The story includes multiple voices that explain the rationale for the new recommendation, as well as comments from prominent experts who dissent with some of the committee’s recommendation. The story does not give readers any information about whether any of the experts quoted have potential financial or other conflicts of interest. This story does not deal with the costs of supplementation, which another story noted totals hundreds of millions of dollars a year of spending on vitamin D supplements alone. The story does a nice job of calling attention to recent examples of high hopes and later disappointment involving vitamin C, vitamin E and beta-carotene, thus helping readers put the current claims about vitamin D and calcium in perspective.
People may want clear and final answers about nutrition and health, but the reality of health research is usually more complex and less conclusive. This story manages to summarize and explain the Institute of Medicine recommendations on vitamin D and calcium, while portraying some of the ongoing scientific debate.
The story does not address costs. While the price of a supplement pill is typically just a few cents, this story would have been better if (like another story about this report that we reviewed) it had pointed out that Americans spend hundreds of millions of dollars every year on vitamin D supplements.
This story reports that the Institute of Medicine committee concluded that typical consumption of vitamin D and calcium is adequate to support bone health, though the story does not define just what the term “bone health” means. The nature of the IOM report does not lend itself to quantifying potential benefits to bone health or other outcomes that were mentioned. The story does provide details about blood levels of vitamin D that are considered adequate by the IOM committee, as well as the higher levels advocated by some individual experts.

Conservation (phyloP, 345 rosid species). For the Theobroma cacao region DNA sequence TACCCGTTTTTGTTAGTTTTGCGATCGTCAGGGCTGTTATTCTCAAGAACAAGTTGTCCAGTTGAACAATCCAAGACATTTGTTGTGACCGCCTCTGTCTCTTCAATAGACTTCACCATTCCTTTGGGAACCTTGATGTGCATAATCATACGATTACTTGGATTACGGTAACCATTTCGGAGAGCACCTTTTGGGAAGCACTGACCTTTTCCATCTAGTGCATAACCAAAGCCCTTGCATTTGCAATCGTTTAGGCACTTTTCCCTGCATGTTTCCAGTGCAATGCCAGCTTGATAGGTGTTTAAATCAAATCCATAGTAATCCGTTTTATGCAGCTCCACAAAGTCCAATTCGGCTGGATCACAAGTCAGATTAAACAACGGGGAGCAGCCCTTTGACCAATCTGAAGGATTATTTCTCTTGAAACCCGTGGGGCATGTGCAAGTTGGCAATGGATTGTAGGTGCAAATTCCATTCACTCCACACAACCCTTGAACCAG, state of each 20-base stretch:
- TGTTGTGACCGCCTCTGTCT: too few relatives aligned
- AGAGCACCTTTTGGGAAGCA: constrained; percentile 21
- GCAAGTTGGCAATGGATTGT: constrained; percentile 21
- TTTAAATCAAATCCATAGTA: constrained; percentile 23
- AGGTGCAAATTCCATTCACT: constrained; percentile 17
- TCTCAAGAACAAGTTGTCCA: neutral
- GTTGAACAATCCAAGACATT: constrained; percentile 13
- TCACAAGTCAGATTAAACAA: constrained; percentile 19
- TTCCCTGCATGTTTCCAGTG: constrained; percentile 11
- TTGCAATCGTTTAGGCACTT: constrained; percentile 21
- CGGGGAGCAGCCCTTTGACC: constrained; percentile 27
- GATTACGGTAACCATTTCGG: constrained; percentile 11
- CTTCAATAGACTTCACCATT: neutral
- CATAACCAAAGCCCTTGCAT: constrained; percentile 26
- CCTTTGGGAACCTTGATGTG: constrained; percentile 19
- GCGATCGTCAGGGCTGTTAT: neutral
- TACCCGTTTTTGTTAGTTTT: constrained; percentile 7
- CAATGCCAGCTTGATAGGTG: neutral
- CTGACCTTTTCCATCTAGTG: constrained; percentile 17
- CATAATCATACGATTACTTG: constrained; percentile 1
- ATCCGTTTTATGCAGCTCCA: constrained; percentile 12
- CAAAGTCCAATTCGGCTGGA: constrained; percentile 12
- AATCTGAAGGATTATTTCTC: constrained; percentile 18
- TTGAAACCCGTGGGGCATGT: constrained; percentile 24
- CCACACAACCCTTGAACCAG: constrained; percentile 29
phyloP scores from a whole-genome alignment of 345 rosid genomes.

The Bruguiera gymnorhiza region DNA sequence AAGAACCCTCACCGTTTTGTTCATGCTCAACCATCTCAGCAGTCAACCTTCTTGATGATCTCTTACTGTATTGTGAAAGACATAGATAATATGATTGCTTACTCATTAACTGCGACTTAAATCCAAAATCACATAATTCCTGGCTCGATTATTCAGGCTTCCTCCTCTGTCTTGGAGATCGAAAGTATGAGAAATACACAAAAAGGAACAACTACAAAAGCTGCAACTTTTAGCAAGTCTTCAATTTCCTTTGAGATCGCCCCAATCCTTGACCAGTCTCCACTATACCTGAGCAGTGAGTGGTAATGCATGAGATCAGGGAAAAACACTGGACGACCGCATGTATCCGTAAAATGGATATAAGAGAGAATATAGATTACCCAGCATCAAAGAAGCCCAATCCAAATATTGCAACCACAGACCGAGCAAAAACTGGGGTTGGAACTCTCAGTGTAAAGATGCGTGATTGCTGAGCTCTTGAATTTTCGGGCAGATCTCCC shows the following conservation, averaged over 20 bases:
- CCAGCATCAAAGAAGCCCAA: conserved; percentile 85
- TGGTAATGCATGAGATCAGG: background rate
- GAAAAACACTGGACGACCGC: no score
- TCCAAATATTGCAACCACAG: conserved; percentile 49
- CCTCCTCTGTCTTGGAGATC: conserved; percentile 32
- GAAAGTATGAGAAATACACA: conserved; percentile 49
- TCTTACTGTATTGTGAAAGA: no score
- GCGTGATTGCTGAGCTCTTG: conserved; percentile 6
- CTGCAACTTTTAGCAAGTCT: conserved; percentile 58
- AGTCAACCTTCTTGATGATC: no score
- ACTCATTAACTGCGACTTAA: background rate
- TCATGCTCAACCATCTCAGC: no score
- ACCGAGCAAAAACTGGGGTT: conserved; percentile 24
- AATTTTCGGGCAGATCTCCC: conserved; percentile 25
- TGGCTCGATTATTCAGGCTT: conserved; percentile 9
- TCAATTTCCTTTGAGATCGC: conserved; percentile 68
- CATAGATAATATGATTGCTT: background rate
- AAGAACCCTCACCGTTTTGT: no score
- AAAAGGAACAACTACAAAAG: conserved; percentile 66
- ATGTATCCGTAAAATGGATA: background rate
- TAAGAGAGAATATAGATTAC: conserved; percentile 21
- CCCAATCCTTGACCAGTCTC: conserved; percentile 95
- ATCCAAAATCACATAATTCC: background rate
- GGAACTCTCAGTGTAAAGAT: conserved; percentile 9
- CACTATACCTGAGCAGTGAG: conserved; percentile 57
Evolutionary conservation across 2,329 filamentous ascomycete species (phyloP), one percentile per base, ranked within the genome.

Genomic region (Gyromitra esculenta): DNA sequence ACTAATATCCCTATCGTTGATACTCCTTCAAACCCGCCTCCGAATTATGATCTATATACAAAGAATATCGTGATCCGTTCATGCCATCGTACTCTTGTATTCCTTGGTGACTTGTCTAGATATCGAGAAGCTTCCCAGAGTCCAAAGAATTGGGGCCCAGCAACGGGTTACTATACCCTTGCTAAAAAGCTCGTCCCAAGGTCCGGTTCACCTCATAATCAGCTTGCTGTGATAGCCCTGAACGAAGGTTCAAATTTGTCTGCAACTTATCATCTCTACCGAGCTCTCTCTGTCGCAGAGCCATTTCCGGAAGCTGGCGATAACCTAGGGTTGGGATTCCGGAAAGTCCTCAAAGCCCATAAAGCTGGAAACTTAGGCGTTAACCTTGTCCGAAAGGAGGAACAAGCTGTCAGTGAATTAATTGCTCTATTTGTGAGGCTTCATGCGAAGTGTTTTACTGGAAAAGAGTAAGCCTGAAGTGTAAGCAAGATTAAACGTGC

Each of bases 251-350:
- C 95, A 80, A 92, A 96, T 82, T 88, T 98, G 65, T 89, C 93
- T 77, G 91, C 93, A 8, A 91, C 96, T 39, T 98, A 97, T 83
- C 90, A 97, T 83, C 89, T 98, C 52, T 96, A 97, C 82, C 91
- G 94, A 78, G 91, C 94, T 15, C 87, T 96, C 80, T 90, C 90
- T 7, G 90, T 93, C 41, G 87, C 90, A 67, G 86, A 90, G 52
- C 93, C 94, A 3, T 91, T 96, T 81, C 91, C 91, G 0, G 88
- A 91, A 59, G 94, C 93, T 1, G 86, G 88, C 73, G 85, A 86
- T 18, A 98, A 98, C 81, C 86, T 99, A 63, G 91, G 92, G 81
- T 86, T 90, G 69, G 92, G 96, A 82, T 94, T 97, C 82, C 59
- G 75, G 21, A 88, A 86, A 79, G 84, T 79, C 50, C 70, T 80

The story also makes clear that the IOM committee concluded that evidence is lacking to claim that vitamin D or calcium produces other health benefits.
This story does a good job of calling attention to kidney damage from excessive vitamin D and kidney stones caused by too much calcium. It also says that some studies have found other harms.
This story does not do as good a job as some others in terms of explaining the process of evidence review and deliberation that the Institute of Medicine committee went through before issuing its report. However, readers are given a sense that the report is a consensus statement that attempts to sum up what is known about vitamin D and calcium. The story also refers to other reports and studies that provide context. The inclusion of comments from individual experts who dissent from some aspects of the IOM report accurately portray the active scientific debate on this topic.
This story also does a nice job of pointing out recent examples in which hopes of vitamin benefits were dashed by careful experiments, thus helping to put into perspective the claims by individual scientists of hoped-for benefits of higher vitamin D consumption.
The story clearly reports the Institute of Medicine committee conclusion that almost all Americans already consume enough vitamin D (and calcium) to support bone health. The comments from those who advocate broader use of supplements are labeled as individual opinions.
There are multiple independent sources quoted in this story. This story could have provided readers with more background about the independent sources quoted; there is no mention of whether any of them have any potential conflicts.
The story explains that there are alternatives to supplements, that vitamin D is included in foods (natural and fortified) and that vitamin D is produced in our skin when exposed to sunlight.
The story refers to the availability of vitamin D in certain foods (natural and fortified), supplements, and that our skin produces vitamin D when exposed to sunlight.
There is no claim of novelty.
The story does not appear to rely on a news release.